“We won’t be able to alter the entire world, but we can alter ourselves and fly like birds. We can be calm even in the midst of disasters, and by doing so, we may help others to be calm as well. Serenity spreads like a virus. When we grin at someone, he or she will return the smile. A smile, on the other hand, is free. We should inflict joy on everyone. Why not die happy and laughing if we just have a minute to live? ” (136-137) The Yoga Sutras, Swami Satchidananda
Many people refer to the ‘Yoga Sutras’ without knowing where they came from. The question of “who wrote the yoga sutra?” has sparked significant debate, with the conclusion still out. This collection of 195 sutras or words of wisdom, is said to be compiled by the revered ancient sage Patanjali, is the foundation of classical or raja yoga.
Yoga is the integration of body, mind, spirit, and soul in its purest form. According to Yoga, we struggle from the delusion of separation between our own awareness and Universal Consciousness, or Brahman. The Yoga Sutras provide practical guidance to remembering that oneness on your spiritual journey.
Yoga encompasses far more than just asanas. Even when life gets wild, the sutras teach us how to be our genuine selves and embrace every moment.
- The Story Of Patanjali – The Mythical Version
- Story Of Patanjali – A Theoretical Version
- What Is The Central Idea Of The Yoga Sutras?
- What Do Patanjali’s Yoga Sutras Tell Us?
- Yoga And Samkhya
- Theories And Techniques Of Yoga Sutra
- Digging A Little More We Discover – The Eight Limbs Or The Ashtanga Concept In Yoga Sutra
- Above And Beyond The Eight Limbs
- The Yoga Sutra Today
- Wrapping Up
The Story Of Patanjali – The Mythical Version
Once upon a time, all the Munis and Acharyas came to Lord Vishnu to tell him that even though He (incarnated as Lord Dhanvanthari) had provided them with the skills to treat illnesses through Ayurveda, people continued to be ill.
They began to wonder what to do if someone became ill. It’s not always just a physical illness that has to be addressed; sometimes, it’s also a mental and emotional illness. How can one purge impurities such as wrath, desire, greed, and envy from one’s life? What is the formula for success?
Lord Vishnu was resting on his snake-infested bed, which included the 1000-headed serpent Adishésha. When the Sadhus addressed Him, He gave them Adishésha (the symbol of awareness), who became Maharishi Patanjali and lived in the world. As a result, Patanjali came to this world to impart yoga knowledge, which became known as the Yoga Sutras. The Puranas do not explain; it is up to us to figure out what the hidden meaning is.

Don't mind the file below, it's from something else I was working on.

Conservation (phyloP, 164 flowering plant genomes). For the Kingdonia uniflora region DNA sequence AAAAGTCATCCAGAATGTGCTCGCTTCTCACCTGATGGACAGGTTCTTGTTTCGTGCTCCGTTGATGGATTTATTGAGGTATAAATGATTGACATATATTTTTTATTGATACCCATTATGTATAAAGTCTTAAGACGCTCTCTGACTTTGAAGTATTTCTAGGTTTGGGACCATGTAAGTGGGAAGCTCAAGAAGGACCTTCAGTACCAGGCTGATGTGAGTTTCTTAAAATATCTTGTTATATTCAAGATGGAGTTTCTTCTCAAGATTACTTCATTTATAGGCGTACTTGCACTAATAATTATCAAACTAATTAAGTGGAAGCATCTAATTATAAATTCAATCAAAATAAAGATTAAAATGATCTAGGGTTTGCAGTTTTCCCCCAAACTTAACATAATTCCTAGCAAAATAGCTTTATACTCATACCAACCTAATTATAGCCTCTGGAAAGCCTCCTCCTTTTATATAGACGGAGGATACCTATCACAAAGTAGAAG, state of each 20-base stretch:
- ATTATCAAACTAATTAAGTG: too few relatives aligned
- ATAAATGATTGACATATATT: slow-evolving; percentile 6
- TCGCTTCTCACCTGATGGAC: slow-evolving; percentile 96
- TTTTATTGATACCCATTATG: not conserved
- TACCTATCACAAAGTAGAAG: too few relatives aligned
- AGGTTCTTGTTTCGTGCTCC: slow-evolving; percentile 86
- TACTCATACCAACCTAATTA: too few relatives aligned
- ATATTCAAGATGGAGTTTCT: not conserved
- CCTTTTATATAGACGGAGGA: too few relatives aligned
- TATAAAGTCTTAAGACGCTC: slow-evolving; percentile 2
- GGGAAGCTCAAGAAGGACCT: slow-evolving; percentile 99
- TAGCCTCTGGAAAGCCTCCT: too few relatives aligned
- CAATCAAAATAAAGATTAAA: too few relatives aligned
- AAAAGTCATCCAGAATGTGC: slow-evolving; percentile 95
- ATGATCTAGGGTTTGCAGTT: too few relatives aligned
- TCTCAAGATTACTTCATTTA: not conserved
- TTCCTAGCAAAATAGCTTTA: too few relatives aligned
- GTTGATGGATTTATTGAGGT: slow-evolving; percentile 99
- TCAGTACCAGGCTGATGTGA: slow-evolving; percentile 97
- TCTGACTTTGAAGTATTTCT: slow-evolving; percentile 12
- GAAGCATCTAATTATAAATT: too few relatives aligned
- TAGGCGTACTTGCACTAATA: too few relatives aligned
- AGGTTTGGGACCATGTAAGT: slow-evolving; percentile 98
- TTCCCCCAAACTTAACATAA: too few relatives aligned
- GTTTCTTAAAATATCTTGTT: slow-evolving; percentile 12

Story Of Patanjali – A Theoretical Version
We don’t have a lot of information on Patanjali himself. His life is thought to have taken place during the first and fourth centuries of the Common Era.
He penned the sutras in a style known as “Buddhist Hybrid Sanskrit,” rather than traditional Sanskrit, indicating a Buddhist presence. The Yoga Sutras’ author was most likely not a half-man, half-multi-headed serpent.
That was a different Patanjali, a legendary god; yet, the two have been confused at times, such as in the Iyengar and Ashtanga practices’ beginning invocations.
According to the history of the work, many of our understandings of the Yoga Sutras have been filtered through multiple commentators on the original verses.
The Yoga Sutras, written approximately 2,000 years ago, are considered one of the most important yogic writings. It’s possible you’ve seen it on your local studio’s bookshelves, on the study guide for teacher training, or heard it mentioned in class. However, it is frequently veiled in mystery.
So, what’s the big deal? Are Patanjali’s yoga sutras still applicable today? Is it possible to make a difference by adhering to its principles? What do yoga sutras say? Let’s explore more about the legendary ancient texts, i.e., PATANJALI YOGA SUTRAS.
What Is The Central Idea Of The Yoga Sutras?
Sankhya is one of the oldest Indian philosophical systems. It teaches that the way to enlightenment is knowledge. Patanjali’s greatest contribution to the world was that he translated this profound—yet solely intellectual—philosophy into a format that the average spiritual seeker could understand and apply. A map to help you on your path to enlightenment.